from his limbs the jeans he wore.

Now there comes to him one Julie,
   slipping snakelike through th’ unruly
   throng, and she surveys him coolly
   as though he were an alien spore.
“So you’re the trophy Janice brought,
   the little gift with which she’s bought
   Victor’s favour.  Bet she thought
    she’d really make a score!”
Open-mouthed now stands Nails Palmer,
   alone upon that hostile floor,
   with insults that he can’t ignore.

Mouse and Janice disappear
   into the office.  Nails’s fear,
   increased by what he’s forced to hear,
   propels him to the door.
“Surely you cannot be leaving?”
   Julie calls, quite falsely grieving.
   Who does she think she is deceiving?
   “Come dance upon the floor!
Oh promise me you will come back,
   for ever open is our door!”
   Quoth Nails Palmer: “Nevermore!”

 
Canto 4:
in which we learn of Marlene’s sorrow and Tommo’s joy


O Muses, once again I call on you
to lend your inspiration to my pen,
for now we turn to womanhood again,
whose cheeks are mantled with a saddened hue.

Not far from where the lofty spire of Sweyne’s
church juts up towards the lowering skies,
as if its top would pierce the clouds, bring rains
tumbling like tears from Heaven’s eyes,

there walked two maidens. deep in conversation,
and one spoke of her boyfriend’s curly hair.
The other mutely stood in desolation
as if weighed down by some oppressive care.

“You haven’t heard a word I’ve said, Marlene.
You take no interest in my boyfriend, Keith,”
said Claire, but Marlene ground her pearly teeth
in silence, wondering where Nails had been.

“I bet,” said Claire, “you’re mooning over Nails.
Forget him!  He’s a goner, just a nowt!”
“I’m not!” said Marlene.  “I have thrown him out.
“I’ve better things to do than sigh for males.”

Now Tommo comes upon this fateful scene,
and he brings news that Nails has found a new
girlfriend, and he sticks to her like glue.
“What’s that to do with me?” blurts out Marlene.

“Just thought you’d like to know how things now stand,”
grins Tommo, “cos you know he lost his kecks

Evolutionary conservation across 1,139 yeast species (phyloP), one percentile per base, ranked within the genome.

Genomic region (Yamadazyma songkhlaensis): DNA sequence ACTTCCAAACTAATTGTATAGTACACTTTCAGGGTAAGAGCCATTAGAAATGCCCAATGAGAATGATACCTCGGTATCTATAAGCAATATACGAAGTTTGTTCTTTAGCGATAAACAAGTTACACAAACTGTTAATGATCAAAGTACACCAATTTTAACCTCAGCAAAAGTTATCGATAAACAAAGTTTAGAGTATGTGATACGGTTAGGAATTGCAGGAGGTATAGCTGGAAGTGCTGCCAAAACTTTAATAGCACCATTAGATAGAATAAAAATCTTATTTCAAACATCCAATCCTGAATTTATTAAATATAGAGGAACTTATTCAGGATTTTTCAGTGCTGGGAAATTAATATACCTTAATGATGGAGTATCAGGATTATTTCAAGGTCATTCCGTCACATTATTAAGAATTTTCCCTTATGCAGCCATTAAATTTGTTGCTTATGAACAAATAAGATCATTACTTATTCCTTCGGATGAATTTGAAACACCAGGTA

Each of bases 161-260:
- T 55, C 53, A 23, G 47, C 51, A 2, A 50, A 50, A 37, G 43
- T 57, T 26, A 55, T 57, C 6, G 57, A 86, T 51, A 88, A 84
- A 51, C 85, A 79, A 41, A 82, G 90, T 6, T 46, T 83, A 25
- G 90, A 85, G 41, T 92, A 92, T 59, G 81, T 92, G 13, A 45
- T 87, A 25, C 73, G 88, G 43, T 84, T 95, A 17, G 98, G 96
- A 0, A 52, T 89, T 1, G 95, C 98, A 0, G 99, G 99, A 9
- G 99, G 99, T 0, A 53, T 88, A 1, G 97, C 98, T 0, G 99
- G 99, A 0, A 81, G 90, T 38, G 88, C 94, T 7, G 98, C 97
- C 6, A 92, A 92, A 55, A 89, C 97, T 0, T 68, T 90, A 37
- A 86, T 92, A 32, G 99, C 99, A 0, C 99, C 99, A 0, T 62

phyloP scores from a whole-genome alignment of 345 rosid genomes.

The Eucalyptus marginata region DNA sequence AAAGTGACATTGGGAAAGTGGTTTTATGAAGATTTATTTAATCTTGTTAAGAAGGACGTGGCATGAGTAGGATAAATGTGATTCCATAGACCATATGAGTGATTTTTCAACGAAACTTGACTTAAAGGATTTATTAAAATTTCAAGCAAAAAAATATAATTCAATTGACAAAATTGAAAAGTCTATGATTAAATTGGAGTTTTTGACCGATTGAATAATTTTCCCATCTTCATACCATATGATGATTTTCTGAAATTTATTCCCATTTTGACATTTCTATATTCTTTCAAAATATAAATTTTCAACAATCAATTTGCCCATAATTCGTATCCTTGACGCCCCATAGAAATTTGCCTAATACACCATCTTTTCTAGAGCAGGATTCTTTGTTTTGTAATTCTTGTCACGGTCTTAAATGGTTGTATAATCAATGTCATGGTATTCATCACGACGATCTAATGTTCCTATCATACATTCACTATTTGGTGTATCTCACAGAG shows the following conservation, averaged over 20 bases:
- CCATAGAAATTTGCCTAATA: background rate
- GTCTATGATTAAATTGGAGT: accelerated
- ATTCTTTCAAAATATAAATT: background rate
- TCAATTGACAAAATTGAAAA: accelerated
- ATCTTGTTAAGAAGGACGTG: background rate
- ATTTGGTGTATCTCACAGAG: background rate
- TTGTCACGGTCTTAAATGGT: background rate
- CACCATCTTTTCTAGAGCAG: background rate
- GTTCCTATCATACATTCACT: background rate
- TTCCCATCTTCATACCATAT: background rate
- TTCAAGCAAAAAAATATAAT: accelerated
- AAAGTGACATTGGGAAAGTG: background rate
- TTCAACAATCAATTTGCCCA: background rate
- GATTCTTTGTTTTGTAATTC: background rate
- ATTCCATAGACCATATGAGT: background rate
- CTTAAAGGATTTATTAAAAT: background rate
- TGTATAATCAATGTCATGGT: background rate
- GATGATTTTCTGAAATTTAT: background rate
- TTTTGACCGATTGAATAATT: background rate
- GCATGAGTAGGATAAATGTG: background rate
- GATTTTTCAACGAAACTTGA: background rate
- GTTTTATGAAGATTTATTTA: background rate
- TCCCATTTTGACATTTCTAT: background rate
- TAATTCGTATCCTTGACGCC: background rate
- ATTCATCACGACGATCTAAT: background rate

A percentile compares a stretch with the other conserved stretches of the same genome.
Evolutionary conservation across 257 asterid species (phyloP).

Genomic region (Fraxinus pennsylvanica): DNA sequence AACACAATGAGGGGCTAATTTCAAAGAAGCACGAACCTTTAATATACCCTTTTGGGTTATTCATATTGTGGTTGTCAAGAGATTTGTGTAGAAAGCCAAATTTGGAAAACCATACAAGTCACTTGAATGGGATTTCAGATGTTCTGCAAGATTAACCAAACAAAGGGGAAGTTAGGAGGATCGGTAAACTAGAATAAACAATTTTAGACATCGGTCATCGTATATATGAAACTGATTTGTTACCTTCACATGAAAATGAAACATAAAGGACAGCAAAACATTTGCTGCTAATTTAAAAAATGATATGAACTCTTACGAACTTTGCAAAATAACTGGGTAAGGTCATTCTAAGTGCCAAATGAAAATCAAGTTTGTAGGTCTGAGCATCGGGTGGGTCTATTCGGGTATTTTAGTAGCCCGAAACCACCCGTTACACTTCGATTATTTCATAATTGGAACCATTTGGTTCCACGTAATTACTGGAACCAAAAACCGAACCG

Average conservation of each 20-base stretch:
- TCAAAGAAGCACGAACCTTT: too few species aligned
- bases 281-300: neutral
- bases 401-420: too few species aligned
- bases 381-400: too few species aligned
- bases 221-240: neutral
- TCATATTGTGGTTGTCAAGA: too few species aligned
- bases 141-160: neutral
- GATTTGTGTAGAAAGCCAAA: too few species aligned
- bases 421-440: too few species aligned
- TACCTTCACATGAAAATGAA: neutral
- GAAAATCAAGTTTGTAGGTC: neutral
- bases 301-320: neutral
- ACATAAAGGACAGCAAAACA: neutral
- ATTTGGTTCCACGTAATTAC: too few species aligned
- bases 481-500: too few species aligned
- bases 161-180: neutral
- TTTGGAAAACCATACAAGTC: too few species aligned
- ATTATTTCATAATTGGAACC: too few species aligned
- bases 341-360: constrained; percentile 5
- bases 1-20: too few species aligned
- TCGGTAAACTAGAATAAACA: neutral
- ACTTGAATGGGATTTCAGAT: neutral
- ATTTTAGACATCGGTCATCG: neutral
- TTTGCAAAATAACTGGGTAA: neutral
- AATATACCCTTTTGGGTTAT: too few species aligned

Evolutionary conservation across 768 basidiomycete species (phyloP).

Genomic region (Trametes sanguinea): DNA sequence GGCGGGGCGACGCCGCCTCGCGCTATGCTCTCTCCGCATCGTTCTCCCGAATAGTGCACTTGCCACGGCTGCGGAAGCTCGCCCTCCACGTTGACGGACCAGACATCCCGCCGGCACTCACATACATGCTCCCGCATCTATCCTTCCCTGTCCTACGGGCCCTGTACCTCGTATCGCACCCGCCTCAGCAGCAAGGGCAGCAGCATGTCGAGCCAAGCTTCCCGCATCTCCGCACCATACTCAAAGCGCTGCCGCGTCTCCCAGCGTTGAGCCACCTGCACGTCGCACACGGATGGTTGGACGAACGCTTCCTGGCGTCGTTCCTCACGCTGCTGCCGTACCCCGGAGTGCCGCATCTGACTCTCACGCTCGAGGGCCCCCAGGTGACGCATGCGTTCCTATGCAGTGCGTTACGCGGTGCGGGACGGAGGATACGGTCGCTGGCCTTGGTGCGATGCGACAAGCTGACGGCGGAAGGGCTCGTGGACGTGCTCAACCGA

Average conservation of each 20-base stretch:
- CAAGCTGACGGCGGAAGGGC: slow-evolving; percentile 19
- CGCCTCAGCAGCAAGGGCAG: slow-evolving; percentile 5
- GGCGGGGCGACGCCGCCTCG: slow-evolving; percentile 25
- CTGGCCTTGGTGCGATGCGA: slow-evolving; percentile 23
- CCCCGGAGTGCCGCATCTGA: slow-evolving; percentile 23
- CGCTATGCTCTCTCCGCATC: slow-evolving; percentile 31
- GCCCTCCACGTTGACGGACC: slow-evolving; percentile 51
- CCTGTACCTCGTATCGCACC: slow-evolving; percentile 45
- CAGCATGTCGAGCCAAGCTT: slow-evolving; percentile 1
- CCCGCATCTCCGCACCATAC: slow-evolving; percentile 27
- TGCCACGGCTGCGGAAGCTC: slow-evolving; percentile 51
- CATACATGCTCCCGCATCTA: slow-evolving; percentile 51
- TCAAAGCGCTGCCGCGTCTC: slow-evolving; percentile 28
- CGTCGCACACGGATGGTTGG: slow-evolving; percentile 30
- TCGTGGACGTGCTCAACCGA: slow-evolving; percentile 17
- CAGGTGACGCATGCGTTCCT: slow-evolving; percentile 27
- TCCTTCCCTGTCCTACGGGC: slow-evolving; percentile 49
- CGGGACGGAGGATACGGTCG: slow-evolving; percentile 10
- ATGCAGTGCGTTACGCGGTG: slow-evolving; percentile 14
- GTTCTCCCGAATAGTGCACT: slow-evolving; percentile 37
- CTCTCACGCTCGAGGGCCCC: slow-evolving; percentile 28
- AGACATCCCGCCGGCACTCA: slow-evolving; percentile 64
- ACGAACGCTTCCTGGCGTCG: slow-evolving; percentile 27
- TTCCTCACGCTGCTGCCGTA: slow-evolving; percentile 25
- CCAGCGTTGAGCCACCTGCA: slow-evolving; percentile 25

in Swarrell when we had the battle, and
he’s lost his head now for the fairer sex.

It’s Janice Greenwood from the church he loves.
His honour and his pants to him mean nowt.
They’re like a pair of spooning turtle doves.
Just look at them together.  There’s no doubt.”


“Well, thanks for telling me,” said Marlene coldly.
“I’ve got no further interest in that lad.
If he’d invaded Swarrell and had boldly
got his trousers back, and if he had

brought other trophies too, and been a hero,
I might have thought that he still had some charms.
To me his value’s something less than zero.
I’ll not be held by any other arms

than those of him who leads the Halden gang.
Why, even you I would prefer to Nails
if you can lead.  I’d come without a pang.
There’s nothing in my heart for one who fails!”


Then Marlene flounced away,
for Tommo’d won the day,
and so he turned to Scouse.
“Now that’s the way to douse
the flames of love,” he said.
“Nails is as good as dead.
The victories are mine,
all along the line.
The leader I shall be,
and Marlene will kiss me,
and do for me the things
that queens all do for kings.
I’ll stay with her all night –
my pants are getting tight
just at the very thought!”

But Scouse said that they ought
to take a saner view,
for others would try too
to win the leader’s throne
that Tommo thought his own.

Said Tommo, “I don’t care!
There’s none of ‘em will dare
to do what we will do –
we few, we happy few –
It’s in the gobbin’ bag.
We’ve made off with the swag.
You’ll see, I’ve got a plan,
and I will be the man!”
 

Canto 5:
in which Tommo suffers a reverse and devises a plan


So is all set for Tommo’s triumph now?
You think so?  Let us see.
You must remember that I told you how,
in any tragedy,
before the end come many great reverses,
and songs of praise give way to desperate curses,
and so it is in these poor humble verses.

For Nails now rushes up.  He’s in a rage,
and “Where’s the gang?” he cries.
“What’s that to you?” sneers Tommo, who can’t cage
th’ ambition in his eyes
and in his voice and manner.  Then he quails.
At sight of Nail’s fury his nerve fails.
If anyone is leader it is Nails.

“They’ll not treat me like that, by Hell they won’t!”
Nails thunders out.
“They think that I just take it.  Well I don’t!
“I’ll give her such a clout!
She’ll use me as a trophy?  Well, they’ll find,
when we invade the YPF, I’ll grind
them all to bloody bits.  I hate that kind!

They posture and they primp, look down on me!
I’ll kill the gobbin’ lot!
And after that I’ll lead the gang – you’ll see –
right into Swarrell, where we’ll fight a war,
and trample all the Swarrell lads in gore,
and win a victory like ne’er before!

My blood is up!  I’ll never let them rest!
I’ll have the gobbin’ pants
off every Swarrell lad, cos I’m the best;
exterminate like ants
anyone at all gets in my way:
the YPF, the Swarrell lads.  Today
they’ll find I’m back as leader – and I’ll stay!”


Dust and ashes, dust and ashes!
Tommo’s glory downward crashes.
All his hopes are sadly shaken,
Nails once more the crown has taken.

Bitter wormwood, bitter gall!
Tommo’s soaring hopes all fall.
Never woe was felt so keen:
lost the crown, and lost Marlene.

Rudely cast out from his dreaming,
Tommo’s brain now turns to scheming.
Soon he knows just what his plan is: